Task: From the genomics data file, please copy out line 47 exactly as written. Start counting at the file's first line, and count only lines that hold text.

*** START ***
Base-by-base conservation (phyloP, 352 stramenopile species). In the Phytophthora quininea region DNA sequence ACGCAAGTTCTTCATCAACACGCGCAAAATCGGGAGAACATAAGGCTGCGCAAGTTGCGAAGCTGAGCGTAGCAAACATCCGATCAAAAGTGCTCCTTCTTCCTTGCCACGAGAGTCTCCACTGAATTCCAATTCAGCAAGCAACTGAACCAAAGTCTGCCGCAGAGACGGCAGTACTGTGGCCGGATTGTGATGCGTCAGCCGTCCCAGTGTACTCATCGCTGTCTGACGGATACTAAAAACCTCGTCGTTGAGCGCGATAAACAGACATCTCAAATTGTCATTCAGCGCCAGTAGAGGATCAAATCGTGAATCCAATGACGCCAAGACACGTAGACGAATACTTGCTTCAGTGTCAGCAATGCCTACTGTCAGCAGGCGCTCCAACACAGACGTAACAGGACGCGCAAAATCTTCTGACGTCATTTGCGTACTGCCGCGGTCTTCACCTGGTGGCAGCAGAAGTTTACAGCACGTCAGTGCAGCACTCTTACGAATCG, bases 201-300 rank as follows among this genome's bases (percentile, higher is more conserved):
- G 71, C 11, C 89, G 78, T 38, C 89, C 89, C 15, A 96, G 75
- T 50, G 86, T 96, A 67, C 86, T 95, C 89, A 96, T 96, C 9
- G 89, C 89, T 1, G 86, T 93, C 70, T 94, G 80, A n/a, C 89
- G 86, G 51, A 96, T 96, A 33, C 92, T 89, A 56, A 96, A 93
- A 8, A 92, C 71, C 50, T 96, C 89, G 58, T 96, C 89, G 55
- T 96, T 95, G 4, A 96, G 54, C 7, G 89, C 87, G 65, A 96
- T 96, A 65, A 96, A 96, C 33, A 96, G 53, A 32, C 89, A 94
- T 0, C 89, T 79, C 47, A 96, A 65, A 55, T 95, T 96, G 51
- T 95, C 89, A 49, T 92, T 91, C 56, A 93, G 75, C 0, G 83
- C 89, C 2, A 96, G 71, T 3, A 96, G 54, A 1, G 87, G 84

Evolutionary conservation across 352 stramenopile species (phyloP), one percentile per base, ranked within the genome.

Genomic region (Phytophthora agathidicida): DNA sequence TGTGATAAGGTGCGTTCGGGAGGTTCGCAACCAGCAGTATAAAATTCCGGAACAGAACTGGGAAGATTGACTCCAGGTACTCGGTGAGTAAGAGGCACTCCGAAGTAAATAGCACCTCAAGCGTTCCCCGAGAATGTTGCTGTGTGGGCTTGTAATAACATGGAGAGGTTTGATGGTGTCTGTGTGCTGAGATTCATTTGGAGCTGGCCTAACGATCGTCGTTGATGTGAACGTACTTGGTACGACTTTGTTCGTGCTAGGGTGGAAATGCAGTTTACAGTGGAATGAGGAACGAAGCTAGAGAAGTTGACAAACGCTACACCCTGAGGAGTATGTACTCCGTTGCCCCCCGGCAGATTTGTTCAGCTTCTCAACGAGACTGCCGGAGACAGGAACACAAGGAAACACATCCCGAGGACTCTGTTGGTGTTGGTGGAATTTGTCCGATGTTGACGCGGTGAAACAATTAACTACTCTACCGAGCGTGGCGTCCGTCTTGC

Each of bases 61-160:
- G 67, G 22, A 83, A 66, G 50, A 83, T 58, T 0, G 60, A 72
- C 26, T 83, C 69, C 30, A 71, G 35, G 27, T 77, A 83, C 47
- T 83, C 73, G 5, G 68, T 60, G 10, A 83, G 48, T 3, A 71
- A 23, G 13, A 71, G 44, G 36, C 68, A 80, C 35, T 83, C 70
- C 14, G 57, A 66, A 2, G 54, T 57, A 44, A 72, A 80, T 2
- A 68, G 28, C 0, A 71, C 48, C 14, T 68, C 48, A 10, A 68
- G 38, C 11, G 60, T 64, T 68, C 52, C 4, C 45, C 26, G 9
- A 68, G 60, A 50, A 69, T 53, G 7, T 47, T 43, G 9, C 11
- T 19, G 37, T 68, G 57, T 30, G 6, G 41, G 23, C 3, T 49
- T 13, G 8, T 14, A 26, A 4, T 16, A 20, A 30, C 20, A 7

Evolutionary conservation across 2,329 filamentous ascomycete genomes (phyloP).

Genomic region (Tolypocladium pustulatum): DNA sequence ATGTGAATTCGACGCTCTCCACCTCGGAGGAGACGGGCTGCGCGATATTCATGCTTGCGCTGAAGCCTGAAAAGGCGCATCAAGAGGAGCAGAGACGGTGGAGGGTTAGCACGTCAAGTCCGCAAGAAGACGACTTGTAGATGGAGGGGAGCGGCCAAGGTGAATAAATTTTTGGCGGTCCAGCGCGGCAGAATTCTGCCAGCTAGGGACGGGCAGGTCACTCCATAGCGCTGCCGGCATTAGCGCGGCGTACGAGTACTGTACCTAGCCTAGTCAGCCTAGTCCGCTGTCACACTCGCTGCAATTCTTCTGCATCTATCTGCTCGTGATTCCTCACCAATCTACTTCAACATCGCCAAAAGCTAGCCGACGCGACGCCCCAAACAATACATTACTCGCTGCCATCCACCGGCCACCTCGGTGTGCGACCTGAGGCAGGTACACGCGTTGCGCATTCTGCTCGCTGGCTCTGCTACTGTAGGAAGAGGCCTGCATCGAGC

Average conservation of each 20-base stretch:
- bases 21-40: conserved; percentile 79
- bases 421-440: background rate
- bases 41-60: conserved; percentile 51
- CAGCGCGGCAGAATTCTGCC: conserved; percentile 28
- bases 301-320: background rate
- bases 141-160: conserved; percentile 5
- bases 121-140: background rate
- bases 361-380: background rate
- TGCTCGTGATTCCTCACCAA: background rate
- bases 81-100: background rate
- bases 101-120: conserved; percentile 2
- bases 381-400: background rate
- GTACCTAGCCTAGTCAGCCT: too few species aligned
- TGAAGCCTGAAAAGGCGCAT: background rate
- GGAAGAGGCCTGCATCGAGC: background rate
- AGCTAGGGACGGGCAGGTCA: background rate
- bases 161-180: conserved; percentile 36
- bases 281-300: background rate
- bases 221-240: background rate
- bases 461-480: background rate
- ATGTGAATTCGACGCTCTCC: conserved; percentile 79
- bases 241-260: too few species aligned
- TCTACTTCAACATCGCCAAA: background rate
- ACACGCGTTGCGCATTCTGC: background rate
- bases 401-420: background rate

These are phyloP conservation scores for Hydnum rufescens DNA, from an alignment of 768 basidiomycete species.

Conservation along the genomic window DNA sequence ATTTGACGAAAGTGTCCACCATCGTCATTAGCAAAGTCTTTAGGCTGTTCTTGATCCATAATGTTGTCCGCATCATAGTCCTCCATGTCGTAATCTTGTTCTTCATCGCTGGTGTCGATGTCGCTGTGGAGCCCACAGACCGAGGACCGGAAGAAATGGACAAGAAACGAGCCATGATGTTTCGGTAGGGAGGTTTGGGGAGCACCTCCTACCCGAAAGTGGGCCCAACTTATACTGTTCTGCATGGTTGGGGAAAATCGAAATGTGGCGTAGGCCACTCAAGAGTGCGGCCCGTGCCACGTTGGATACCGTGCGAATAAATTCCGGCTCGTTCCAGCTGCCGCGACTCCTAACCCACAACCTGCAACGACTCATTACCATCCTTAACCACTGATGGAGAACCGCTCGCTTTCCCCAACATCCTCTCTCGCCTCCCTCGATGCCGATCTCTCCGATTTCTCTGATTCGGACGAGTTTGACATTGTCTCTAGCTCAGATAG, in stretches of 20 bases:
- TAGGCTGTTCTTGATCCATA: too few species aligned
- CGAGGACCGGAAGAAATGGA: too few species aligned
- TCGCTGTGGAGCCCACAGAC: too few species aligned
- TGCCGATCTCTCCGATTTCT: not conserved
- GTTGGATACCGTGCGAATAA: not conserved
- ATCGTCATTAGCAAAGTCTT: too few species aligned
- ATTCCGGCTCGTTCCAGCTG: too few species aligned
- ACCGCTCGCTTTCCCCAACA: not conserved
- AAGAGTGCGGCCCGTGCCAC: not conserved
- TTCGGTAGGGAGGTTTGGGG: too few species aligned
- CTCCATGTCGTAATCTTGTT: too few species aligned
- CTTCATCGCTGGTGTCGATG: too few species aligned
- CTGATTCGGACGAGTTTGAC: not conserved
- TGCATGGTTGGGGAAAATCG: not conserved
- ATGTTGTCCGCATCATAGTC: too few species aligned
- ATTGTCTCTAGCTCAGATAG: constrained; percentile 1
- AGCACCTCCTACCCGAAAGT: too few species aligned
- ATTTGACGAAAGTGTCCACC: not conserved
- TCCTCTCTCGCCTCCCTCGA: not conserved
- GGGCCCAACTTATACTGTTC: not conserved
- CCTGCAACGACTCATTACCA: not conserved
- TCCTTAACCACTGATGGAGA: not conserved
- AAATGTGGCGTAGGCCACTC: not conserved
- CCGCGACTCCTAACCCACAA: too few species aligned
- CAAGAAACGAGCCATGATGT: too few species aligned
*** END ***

- bases 461-480: background rate